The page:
- The Washington Times - Wednesday, February 6, 2002

NEW YORK (AP) Wall Street's hope for a rebound fizzled yesterday, with investors drawn to the stock market's relatively cheap prices but hesitant amid continuing questions about accounting practices. Stocks fluctuated throughout the session before closing modestly lower.
Analysts said investors were held back by fears that other companies might be vulnerable to bookkeeping scandals like Enron's. News that Congress was unlikely to pass an economic-stimulus package made investing an even tougher sell.
"It's extremely tentative out there," said Hugh Johnson, chief investment officer at First Albany Corp. "This Enron thing has done some real damage to investor confidence."
The Dow Jones Industrial Average closed down 1.66 at 9,685.43, extending a two-session, 232-point losing streak.
Broader stock indicators showed slightly larger declines. The Standard & Poor's 500 Index lost 4.42, or 0.4 percent, to 1,090.02, and the Nasdaq Composite Index slipped 17.01, or 0.9 percent, to 1,838.52.
The selling was in line with what so far has been a disappointing year for the market. Stock prices have been drifting consistently lower as investors try to reconcile mostly weak earnings forecasts with their hope of a speedy recovery. Those doubts have been exacerbated by the Enron debacle, which has made investors nervous about trusting the reliability of corporate bookkeeping in general.
In trading yesterday, Reliant Resources slid $1.87, or 13.5 percent, to $11.95 on word it was restating its earnings for the second and third quarters of 2001 and postponing release of its fourth-quarter results because of internal-accounting errors with certain gas and power transactions. Its parent company, Reliant Energy, fell $1.98, or 8 percent, to $22.94.
Tyco tumbled $6.80, or 22.7 percent, to $23.10, building on a sell-off that began last week on fears the conglomerate's financial statements didn't reflect the true health of the business. The losses grew Monday with a Wall Street Journal report that Tyco had spent about $8 billion in the past three fiscal years on more than 700 acquisitions never announced to the public. Two credit-rating agencies also downgraded some of the company's debt.
"This is kind of an Enron hangover," said Brian Belski, fundamental market strategist at US Bancorp Piper Jaffray. "The market is in the process of trying to determine the difference between accounting that meets regulations and accounting that's fraudulent."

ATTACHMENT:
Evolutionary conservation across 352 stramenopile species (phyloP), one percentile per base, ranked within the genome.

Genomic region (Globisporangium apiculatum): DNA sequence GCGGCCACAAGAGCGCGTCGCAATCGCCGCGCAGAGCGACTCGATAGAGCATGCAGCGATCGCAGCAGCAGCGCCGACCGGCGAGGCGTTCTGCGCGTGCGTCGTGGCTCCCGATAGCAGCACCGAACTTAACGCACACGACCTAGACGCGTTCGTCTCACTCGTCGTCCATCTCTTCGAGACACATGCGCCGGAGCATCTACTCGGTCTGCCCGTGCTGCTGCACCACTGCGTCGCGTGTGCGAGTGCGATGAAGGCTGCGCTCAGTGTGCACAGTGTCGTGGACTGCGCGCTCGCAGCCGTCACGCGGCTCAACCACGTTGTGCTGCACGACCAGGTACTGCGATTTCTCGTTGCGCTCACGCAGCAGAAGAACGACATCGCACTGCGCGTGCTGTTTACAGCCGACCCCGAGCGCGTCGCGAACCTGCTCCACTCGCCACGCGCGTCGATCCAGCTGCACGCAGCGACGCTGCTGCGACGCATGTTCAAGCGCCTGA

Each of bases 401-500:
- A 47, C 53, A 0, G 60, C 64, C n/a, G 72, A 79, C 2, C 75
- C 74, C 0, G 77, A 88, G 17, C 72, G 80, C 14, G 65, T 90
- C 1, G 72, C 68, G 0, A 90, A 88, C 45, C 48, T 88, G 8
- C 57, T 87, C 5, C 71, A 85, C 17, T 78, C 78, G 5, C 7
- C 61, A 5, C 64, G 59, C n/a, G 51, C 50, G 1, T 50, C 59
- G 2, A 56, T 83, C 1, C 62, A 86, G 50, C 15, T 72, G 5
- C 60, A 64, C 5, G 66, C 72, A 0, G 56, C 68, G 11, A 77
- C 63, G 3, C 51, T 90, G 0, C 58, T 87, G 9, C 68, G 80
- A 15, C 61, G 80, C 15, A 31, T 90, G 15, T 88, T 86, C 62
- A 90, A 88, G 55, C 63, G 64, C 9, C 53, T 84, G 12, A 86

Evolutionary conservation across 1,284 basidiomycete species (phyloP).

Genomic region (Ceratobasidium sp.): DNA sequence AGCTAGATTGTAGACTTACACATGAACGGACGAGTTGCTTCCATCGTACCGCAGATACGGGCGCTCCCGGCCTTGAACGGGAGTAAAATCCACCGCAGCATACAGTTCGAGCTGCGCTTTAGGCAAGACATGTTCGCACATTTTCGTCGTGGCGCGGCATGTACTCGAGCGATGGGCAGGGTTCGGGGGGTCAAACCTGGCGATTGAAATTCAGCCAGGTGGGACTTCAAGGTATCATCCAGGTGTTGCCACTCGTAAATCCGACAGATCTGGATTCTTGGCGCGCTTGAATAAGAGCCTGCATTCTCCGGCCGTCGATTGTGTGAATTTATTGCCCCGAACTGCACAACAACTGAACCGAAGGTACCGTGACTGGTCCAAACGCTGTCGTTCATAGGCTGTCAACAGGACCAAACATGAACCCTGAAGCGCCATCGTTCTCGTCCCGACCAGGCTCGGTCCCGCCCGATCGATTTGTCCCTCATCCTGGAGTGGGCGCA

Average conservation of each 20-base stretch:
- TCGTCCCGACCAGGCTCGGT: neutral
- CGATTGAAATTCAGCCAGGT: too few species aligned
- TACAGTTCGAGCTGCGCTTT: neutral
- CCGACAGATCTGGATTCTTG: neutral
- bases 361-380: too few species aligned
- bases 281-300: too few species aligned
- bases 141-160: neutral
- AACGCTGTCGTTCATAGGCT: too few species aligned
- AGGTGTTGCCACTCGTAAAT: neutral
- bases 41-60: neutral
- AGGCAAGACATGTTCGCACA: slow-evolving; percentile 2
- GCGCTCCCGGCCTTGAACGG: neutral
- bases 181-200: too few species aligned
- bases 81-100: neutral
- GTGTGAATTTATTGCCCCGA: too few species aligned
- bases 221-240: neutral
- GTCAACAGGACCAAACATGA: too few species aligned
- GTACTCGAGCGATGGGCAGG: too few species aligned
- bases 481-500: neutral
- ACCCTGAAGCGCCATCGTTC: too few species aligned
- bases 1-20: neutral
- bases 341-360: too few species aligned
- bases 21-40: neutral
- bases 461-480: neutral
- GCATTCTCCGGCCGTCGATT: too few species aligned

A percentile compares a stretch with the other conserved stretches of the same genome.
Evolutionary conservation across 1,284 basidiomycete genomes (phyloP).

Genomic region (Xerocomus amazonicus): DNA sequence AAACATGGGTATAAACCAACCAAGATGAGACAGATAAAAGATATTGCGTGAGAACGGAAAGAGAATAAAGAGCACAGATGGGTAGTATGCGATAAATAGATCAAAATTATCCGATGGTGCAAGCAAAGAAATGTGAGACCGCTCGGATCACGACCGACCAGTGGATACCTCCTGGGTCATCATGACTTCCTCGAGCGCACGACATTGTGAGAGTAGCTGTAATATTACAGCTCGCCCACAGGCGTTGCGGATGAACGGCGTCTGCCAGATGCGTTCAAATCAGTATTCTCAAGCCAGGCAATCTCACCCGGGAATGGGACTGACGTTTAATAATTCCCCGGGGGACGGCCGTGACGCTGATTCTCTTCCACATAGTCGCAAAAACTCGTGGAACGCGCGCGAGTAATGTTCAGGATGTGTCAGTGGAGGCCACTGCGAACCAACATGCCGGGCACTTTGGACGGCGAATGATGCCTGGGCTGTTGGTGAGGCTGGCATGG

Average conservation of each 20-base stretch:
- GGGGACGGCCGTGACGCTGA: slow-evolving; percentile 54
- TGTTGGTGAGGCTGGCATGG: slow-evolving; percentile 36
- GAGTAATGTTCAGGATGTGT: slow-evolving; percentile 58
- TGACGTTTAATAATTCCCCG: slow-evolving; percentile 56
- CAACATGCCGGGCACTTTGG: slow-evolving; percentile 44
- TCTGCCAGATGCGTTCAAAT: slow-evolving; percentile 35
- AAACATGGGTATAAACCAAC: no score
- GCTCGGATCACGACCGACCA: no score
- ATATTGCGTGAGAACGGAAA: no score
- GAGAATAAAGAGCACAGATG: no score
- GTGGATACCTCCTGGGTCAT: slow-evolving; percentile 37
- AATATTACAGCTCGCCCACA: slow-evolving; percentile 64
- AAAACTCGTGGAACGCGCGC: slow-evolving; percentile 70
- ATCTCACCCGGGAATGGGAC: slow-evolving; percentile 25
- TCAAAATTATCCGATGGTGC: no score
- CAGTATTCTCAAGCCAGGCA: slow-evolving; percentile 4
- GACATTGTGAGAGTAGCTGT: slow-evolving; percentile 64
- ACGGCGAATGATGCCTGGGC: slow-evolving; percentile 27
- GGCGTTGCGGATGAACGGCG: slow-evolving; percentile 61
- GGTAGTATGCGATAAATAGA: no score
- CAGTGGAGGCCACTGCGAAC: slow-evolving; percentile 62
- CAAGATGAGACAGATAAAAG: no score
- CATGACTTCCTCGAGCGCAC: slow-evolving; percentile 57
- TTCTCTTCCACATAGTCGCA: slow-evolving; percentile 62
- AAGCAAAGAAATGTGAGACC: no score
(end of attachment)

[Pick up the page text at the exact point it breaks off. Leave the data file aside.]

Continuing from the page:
Investors also sold Ciena after the optical networker reduced forecasts for the first fiscal quarter, cut 400 jobs and said second-quarter sales would be flat or down. Ciena dropped $1.12 cents to $9, a loss of 11 percent.
General Electric, a Dow component, fared better, recovering some of its loss from Monday's broad sell-off. The stock rose $1.21 to $36.21, after GE reaffirmed its expectations for profit growth this year.
Honeywell also benefited from bargain hunting, climbing 69 cents to $32.76.
But overall, the market's mood was gloomy. Stocks did manage a brief bump up in the afternoon, but that evaporated when Senate Majority Leader Tom Daschle, South Dakota Democrat, indicated an economic-stimulus package likely would be shelved for lack of votes. Many had hoped the measure could help the nation out of recession.
Mr. Johnson, the First Albany strategist, said it is important to remember that, at its core, the market's downturn reflects fundamental doubts about stock prices and the market's performance going ahead.
Stocks rose sharply during the last three months of 2001 on a rebound from the post-terror attack sell-off and optimism about the future. But the market's upbeat mood has dissipated although economic data have improved steadily, most corporations have yet to say business is strengthening.
Also yesterday, Federal Reserve Chairman Alan Greenspan testified before the Senate Banking Committee, but his topic was financial literacy, not the markets or economy.

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